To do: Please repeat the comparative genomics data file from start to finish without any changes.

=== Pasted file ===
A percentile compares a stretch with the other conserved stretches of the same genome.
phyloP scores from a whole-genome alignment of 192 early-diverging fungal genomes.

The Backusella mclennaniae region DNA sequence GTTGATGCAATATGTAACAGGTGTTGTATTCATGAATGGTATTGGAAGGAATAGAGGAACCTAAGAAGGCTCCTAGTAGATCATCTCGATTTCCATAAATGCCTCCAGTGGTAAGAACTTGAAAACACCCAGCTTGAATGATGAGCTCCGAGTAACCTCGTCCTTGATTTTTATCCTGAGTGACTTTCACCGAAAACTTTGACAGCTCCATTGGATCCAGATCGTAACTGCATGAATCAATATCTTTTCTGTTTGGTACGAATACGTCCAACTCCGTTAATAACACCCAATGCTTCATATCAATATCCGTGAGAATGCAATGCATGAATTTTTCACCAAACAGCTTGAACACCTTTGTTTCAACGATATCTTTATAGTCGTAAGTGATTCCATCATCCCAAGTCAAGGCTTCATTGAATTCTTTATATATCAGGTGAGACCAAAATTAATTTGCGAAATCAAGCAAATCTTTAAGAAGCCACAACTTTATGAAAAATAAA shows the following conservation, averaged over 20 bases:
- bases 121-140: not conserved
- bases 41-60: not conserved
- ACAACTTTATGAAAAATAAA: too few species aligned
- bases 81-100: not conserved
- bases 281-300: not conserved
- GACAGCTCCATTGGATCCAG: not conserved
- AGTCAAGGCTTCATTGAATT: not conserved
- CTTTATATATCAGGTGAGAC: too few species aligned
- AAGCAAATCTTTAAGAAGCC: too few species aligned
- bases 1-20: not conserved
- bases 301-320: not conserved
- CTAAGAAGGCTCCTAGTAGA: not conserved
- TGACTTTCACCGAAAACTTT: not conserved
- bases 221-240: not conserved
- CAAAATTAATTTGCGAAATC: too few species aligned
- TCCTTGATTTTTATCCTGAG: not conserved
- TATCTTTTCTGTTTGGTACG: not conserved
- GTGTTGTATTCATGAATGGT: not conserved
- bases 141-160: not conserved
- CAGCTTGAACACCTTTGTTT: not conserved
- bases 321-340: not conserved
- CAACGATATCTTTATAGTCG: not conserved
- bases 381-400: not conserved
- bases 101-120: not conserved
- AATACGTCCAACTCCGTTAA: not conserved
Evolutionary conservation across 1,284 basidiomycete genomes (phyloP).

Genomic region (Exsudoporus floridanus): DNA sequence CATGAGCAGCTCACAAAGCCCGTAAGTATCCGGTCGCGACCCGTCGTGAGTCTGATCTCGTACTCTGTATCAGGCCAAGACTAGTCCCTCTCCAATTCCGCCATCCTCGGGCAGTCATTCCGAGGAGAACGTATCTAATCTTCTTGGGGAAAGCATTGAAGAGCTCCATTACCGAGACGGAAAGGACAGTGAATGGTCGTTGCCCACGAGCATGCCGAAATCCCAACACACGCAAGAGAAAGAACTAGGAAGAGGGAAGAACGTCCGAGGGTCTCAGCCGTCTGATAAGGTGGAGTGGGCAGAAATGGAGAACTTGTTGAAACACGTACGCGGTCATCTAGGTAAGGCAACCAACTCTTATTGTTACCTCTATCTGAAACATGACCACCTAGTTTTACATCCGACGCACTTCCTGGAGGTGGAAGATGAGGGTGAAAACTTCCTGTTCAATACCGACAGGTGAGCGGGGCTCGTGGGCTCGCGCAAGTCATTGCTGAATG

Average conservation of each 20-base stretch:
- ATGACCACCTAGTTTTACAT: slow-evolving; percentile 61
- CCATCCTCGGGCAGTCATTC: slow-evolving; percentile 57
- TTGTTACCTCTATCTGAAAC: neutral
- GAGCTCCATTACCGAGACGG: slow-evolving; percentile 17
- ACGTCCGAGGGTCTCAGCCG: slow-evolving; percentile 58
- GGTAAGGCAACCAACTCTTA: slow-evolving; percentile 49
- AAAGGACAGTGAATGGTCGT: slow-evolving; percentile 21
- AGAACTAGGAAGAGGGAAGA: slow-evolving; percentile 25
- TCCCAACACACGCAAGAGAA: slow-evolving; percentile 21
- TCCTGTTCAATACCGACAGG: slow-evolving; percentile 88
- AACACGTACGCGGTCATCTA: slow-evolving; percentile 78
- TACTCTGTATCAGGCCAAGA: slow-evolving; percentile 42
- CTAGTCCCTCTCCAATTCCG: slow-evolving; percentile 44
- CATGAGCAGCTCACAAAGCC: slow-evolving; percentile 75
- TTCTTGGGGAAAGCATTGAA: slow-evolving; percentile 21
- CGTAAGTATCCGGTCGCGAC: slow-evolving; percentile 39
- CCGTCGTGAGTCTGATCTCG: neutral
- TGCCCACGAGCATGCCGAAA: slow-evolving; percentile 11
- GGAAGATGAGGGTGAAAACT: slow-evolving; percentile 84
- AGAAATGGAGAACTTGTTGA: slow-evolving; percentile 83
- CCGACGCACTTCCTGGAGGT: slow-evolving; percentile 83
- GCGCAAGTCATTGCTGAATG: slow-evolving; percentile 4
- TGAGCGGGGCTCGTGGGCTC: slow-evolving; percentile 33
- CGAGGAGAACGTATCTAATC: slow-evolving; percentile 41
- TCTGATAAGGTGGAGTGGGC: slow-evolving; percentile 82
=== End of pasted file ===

A percentile compares a stretch with the other conserved stretches of the same genome.
phyloP scores from a whole-genome alignment of 192 early-diverging fungal genomes.

The Backusella mclennaniae region DNA sequence GTTGATGCAATATGTAACAGGTGTTGTATTCATGAATGGTATTGGAAGGAATAGAGGAACCTAAGAAGGCTCCTAGTAGATCATCTCGATTTCCATAAATGCCTCCAGTGGTAAGAACTTGAAAACACCCAGCTTGAATGATGAGCTCCGAGTAACCTCGTCCTTGATTTTTATCCTGAGTGACTTTCACCGAAAACTTTGACAGCTCCATTGGATCCAGATCGTAACTGCATGAATCAATATCTTTTCTGTTTGGTACGAATACGTCCAACTCCGTTAATAACACCCAATGCTTCATATCAATATCCGTGAGAATGCAATGCATGAATTTTTCACCAAACAGCTTGAACACCTTTGTTTCAACGATATCTTTATAGTCGTAAGTGATTCCATCATCCCAAGTCAAGGCTTCATTGAATTCTTTATATATCAGGTGAGACCAAAATTAATTTGCGAAATCAAGCAAATCTTTAAGAAGCCACAACTTTATGAAAAATAAA shows the following conservation, averaged over 20 bases:
- bases 121-140: not conserved
- bases 41-60: not conserved
- ACAACTTTATGAAAAATAAA: too few species aligned
- bases 81-100: not conserved
- bases 281-300: not conserved
- GACAGCTCCATTGGATCCAG: not conserved
- AGTCAAGGCTTCATTGAATT: not conserved
- CTTTATATATCAGGTGAGAC: too few species aligned
- AAGCAAATCTTTAAGAAGCC: too few species aligned
- bases 1-20: not conserved
- bases 301-320: not conserved
- CTAAGAAGGCTCCTAGTAGA: not conserved
- TGACTTTCACCGAAAACTTT: not conserved
- bases 221-240: not conserved
- CAAAATTAATTTGCGAAATC: too few species aligned
- TCCTTGATTTTTATCCTGAG: not conserved
- TATCTTTTCTGTTTGGTACG: not conserved
- GTGTTGTATTCATGAATGGT: not conserved
- bases 141-160: not conserved
- CAGCTTGAACACCTTTGTTT: not conserved
- bases 321-340: not conserved
- CAACGATATCTTTATAGTCG: not conserved
- bases 381-400: not conserved
- bases 101-120: not conserved
- AATACGTCCAACTCCGTTAA: not conserved
Evolutionary conservation across 1,284 basidiomycete genomes (phyloP).

Genomic region (Exsudoporus floridanus): DNA sequence CATGAGCAGCTCACAAAGCCCGTAAGTATCCGGTCGCGACCCGTCGTGAGTCTGATCTCGTACTCTGTATCAGGCCAAGACTAGTCCCTCTCCAATTCCGCCATCCTCGGGCAGTCATTCCGAGGAGAACGTATCTAATCTTCTTGGGGAAAGCATTGAAGAGCTCCATTACCGAGACGGAAAGGACAGTGAATGGTCGTTGCCCACGAGCATGCCGAAATCCCAACACACGCAAGAGAAAGAACTAGGAAGAGGGAAGAACGTCCGAGGGTCTCAGCCGTCTGATAAGGTGGAGTGGGCAGAAATGGAGAACTTGTTGAAACACGTACGCGGTCATCTAGGTAAGGCAACCAACTCTTATTGTTACCTCTATCTGAAACATGACCACCTAGTTTTACATCCGACGCACTTCCTGGAGGTGGAAGATGAGGGTGAAAACTTCCTGTTCAATACCGACAGGTGAGCGGGGCTCGTGGGCTCGCGCAAGTCATTGCTGAATG

Average conservation of each 20-base stretch:
- ATGACCACCTAGTTTTACAT: slow-evolving; percentile 61
- CCATCCTCGGGCAGTCATTC: slow-evolving; percentile 57
- TTGTTACCTCTATCTGAAAC: neutral
- GAGCTCCATTACCGAGACGG: slow-evolving; percentile 17
- ACGTCCGAGGGTCTCAGCCG: slow-evolving; percentile 58
- GGTAAGGCAACCAACTCTTA: slow-evolving; percentile 49
- AAAGGACAGTGAATGGTCGT: slow-evolving; percentile 21
- AGAACTAGGAAGAGGGAAGA: slow-evolving; percentile 25
- TCCCAACACACGCAAGAGAA: slow-evolving; percentile 21
- TCCTGTTCAATACCGACAGG: slow-evolving; percentile 88
- AACACGTACGCGGTCATCTA: slow-evolving; percentile 78
- TACTCTGTATCAGGCCAAGA: slow-evolving; percentile 42
- CTAGTCCCTCTCCAATTCCG: slow-evolving; percentile 44
- CATGAGCAGCTCACAAAGCC: slow-evolving; percentile 75
- TTCTTGGGGAAAGCATTGAA: slow-evolving; percentile 21
- CGTAAGTATCCGGTCGCGAC: slow-evolving; percentile 39
- CCGTCGTGAGTCTGATCTCG: neutral
- TGCCCACGAGCATGCCGAAA: slow-evolving; percentile 11
- GGAAGATGAGGGTGAAAACT: slow-evolving; percentile 84
- AGAAATGGAGAACTTGTTGA: slow-evolving; percentile 83
- CCGACGCACTTCCTGGAGGT: slow-evolving; percentile 83
- GCGCAAGTCATTGCTGAATG: slow-evolving; percentile 4
- TGAGCGGGGCTCGTGGGCTC: slow-evolving; percentile 33
- CGAGGAGAACGTATCTAATC: slow-evolving; percentile 41
- TCTGATAAGGTGGAGTGGGC: slow-evolving; percentile 82